This year marks the bicentennial of the War of 1812. Commemorative events are set to take place across the country this summer and while the Ontario Jewish Archives does not hold any material relevant to this war, conflict as a broader theme is ever-present within a number of fascinating archival collections. Material documenting the Jewish community’s involvement in a number of civil and human rights struggles has been consistently sought after by researchers at the OJA. As a result, we have focused on ensuring greater access to those collections that provide a better understanding of the many conflicts confronted by the Jewish community of Ontario during the 20th Century.
The records speak to a century-long story of struggle: the struggle of immigration to a new land; of integration into larger established communities; of caring for the vulnerable poor, sick and aged; against hatred and discrimination; for equitable treatment and opportunities; and for rights and freedoms for those in Canada and for those living in foreign lands. These collections have allowed the OJA the opportunity to help commemorate those very sacrifices and achievements that have helped shape Ontario’s Jewish community.
Among the records are those documenting the creation and development of the local Jewish fundraising organization and our parent body, the UJA Federation of Greater Toronto. These help to illustrate the united philanthropic activities of the Jewish community beginning in the second decade of the 20th Century and document the care for the vulnerable and the disenfranchised, the funding of Jewish education, the provision of aid during times of strife, and the erection of Jewish community centres. The records also tell us about the leaders, donors, benefactors and dissenters, while exploring past harmonies and conflicts within the community. Much of the early development of the UJA Federation was in response to various world conflicts and the need to provide opportunities and infrastructure for those who fled these conflicts to create a new start in Canada.
The records of the Canadian Jewish Congress' Community Relations Committee document efforts to fight anti-Semitism and civil inequalities in Ontario. The blanket theme of anti-Semitism is one of the most commonly researched topics at the OJA and this series of records is the best source of information on the community's efforts to combat it, both pre- and post-Second World War. Beginning in 1938, this committee was mandated with investigating incidents in the community, advocating on behalf of equitable treatment, and lobbying for improvements to better protect citizens from racial and other prejudices. These records are commonly used to examine past efforts of Jewish organizations, community leaders, lawyers and politicians to combat racism, prejudice and endemic inequalities and to develop a more open Canadian society.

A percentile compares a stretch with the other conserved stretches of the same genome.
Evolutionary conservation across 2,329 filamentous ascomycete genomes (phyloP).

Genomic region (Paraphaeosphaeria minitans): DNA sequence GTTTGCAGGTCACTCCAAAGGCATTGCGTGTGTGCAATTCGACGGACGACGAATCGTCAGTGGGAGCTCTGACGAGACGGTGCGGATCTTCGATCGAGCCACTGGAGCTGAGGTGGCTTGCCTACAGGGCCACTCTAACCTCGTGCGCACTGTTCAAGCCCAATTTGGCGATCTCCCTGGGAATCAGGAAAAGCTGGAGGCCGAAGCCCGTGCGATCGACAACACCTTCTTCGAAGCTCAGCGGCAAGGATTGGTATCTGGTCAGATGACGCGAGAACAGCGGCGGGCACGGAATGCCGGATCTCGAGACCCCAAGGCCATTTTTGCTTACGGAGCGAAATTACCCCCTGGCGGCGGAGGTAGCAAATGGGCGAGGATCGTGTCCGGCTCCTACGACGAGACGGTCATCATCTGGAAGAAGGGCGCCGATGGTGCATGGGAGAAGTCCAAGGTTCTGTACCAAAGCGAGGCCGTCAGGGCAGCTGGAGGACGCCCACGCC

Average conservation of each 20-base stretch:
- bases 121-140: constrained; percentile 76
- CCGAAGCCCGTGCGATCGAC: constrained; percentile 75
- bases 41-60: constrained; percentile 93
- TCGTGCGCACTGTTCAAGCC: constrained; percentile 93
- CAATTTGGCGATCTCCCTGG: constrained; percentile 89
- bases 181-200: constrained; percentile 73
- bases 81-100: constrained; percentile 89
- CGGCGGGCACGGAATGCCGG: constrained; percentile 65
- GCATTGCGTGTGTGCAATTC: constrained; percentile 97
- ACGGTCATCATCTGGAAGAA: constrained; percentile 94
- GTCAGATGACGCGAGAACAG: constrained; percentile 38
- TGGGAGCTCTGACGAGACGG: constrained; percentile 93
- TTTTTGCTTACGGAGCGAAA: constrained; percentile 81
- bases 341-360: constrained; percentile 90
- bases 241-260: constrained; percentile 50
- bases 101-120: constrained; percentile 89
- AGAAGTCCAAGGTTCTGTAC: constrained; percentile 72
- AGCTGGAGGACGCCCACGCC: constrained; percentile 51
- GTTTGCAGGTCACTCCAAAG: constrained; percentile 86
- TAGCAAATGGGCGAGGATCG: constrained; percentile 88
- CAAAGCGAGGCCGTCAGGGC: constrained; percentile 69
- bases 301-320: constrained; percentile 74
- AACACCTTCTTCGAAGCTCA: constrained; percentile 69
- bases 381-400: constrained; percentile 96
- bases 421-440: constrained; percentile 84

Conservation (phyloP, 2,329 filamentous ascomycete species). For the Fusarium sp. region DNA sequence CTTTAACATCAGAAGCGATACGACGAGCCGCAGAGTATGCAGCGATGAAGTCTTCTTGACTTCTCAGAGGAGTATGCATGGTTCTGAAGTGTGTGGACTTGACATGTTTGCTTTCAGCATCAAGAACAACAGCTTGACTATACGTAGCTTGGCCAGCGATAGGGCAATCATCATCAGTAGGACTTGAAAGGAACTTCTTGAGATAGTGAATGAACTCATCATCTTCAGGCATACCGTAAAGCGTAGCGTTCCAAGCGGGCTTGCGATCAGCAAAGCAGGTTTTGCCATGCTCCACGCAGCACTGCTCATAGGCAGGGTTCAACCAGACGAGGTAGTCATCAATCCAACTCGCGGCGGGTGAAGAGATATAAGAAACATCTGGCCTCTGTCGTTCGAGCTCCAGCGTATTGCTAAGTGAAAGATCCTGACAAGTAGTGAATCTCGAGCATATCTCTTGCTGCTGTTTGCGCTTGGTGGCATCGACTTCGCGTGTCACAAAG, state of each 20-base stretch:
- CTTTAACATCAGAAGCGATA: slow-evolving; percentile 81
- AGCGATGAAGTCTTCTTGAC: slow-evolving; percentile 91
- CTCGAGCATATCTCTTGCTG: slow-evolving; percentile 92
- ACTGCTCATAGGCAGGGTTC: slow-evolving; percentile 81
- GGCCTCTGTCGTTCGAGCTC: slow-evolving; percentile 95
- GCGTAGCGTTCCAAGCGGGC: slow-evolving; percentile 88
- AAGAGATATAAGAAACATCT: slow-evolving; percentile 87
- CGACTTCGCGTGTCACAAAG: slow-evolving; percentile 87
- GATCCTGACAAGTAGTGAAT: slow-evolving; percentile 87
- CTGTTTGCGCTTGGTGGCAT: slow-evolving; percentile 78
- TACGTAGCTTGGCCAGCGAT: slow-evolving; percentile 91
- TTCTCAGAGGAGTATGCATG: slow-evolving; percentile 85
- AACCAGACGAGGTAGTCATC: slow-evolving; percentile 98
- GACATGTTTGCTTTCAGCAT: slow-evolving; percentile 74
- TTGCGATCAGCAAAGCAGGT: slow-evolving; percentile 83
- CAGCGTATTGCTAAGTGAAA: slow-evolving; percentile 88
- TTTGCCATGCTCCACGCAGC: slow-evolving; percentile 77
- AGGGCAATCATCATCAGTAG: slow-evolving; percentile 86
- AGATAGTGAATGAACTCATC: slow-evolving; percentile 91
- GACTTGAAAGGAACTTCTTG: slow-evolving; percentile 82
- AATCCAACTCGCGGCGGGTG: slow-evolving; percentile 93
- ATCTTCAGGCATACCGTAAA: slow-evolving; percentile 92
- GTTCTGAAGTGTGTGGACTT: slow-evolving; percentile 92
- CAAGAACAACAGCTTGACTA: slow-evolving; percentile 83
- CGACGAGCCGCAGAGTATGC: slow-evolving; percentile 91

Another CJC Committee, the Committee for Soviet Jewry document the efforts of Toronto and Canada’s Jewish communities to ameliorate the effects of Russia’s anti-Semitic policies and activities during the 1970s and 1980s. They bring to light the massive efforts of Canada's Jewish communities to assist their brethren trapped in the USSR during these two decades when they were cruelly persecuted by the Soviet government. Historians continue to utilize these records, uncovering remarkable stories of unequalled Jewish activism, which effectively embarrassed the Soviet government into the release of several high-profile Russian Jewish dissenters.
Finally, there are the records documenting the efforts of Jewish Canadians to support Canada’s war efforts during the 20th Century. A number of recent outreach initiatives with Jewish veterans groups in Toronto have resulted in a stark increase to our military holdings. Exhibits and commemorative events have enabled us to build partnerships with the veterans groups and thus acquire new material related to their wartime experiences. Through the Historica Dominion Institute’s Memory Project, the OJA was also able reach out to Jewish veterans in an effort to record a number of those experiences for posterity.
The processing of records documenting the extent of the involvement of Canada's Jews in 20th Century conflicts has been critical in unearthing the documentary evidence to support further research and future events meant to celebrate and remember those efforts. The records also continue to benefit researchers of all categories, from students to community members, to historians, and to our major communal organizations.
Conflict, we are reminded, has a way of uniting a community, of creating a sense of belonging against a common adversary. To study a community’s struggles and sacrifices is also to study their communal beliefs, their will, and their power or lack of power within a society. Much can be learned by examining the issues that a community deems important enough to fight over and perhaps this is why these particular records have garnered so much interest from researchers.
(Adapted from a recent presentation given by Donna Bernardo-Ceriz at the Archives Association of Ontario annual conference in Toronto, June 16, 2012)